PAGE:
Poem: What’s in There?

kid-with-cellphone2

You could say our addiction to convenience and comfort has been successfully repackaged as the highest end for our brilliant technological means.

Or, you could say that we’re in the grip of a nationwide plague. Of…A.D.D.

Or, you could say we’re simply a country of poorly developed adult minds with the collective attention span of squirrels during mating season.

Or, you could look up, my fellow fool – if you can tear yourself away from the sacred screen.

You’ll see discontented Americans waddling morosely to their cars, wondering why having more of everything hasn’t yet made them happier about anything.

No one smiles at me on the street, anymore. Yeah, that bond has been broken. We can’t look each other in the eye.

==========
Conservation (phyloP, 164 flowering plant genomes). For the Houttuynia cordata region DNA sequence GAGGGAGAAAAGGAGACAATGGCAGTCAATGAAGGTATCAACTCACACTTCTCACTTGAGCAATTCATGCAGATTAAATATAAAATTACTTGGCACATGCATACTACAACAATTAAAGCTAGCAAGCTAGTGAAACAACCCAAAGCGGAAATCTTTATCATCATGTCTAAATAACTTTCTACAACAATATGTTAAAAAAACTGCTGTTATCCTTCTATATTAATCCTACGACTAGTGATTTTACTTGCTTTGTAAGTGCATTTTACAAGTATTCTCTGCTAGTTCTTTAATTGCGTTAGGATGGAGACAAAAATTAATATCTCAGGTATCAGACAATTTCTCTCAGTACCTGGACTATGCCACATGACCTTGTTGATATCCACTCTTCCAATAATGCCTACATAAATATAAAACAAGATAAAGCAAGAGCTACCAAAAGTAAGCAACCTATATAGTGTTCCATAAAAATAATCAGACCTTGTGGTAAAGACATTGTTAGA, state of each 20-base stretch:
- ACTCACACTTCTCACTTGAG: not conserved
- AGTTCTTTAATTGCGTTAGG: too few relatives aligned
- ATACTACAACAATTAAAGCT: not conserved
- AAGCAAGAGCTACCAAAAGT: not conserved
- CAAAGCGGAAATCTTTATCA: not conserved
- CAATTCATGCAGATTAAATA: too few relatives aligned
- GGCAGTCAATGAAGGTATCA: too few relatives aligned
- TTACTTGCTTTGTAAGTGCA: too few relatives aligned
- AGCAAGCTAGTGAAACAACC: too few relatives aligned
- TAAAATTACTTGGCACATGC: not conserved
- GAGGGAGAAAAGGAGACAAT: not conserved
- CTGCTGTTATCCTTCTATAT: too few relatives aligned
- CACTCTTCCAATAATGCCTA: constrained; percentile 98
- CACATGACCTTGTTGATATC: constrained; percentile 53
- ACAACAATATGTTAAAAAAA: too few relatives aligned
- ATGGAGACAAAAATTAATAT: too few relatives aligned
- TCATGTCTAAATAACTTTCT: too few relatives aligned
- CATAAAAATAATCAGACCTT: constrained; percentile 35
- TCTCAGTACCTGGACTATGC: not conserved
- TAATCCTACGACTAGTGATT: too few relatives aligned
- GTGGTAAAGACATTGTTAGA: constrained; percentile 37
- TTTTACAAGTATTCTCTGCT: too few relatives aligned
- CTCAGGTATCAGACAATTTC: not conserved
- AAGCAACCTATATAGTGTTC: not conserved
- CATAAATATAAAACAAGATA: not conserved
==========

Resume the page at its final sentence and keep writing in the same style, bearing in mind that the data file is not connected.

Because we’re all face-down in our palms, making marvelous use of the opposable thumbs God gave us and our fellow monkeys. They’re digging for grubs. We’re digging . . . → Read More: Poem: What’s in There?

Cosmos: A SpaceTime Odyssey

cosmos TV show

What happens when one of the best series ever to appear on American television is remade with 2014 CGI technology? A cheering glimpse of What’s Possible — on television, in our brief lives, out there in the distant ether. We’re exposed to one compelling version of The Truth. “Cosmos: A SpaceTime Odyssey,” recently broadcast on Fox and now streaming, is a brilliant celebration of Science, of the scientific method, of Reason’s triumph over Superstition. Hosted by the Carl Sagan of our time, Neil Degrasse Tyson, the series escorts us laypeople to the most distant reaches of our universe (and beyond), in both directions, inward and outward, answering many profound questions yet still marveling at the mysteries we’ve yet to solve. “Cosmos” is the best thriller series on TV.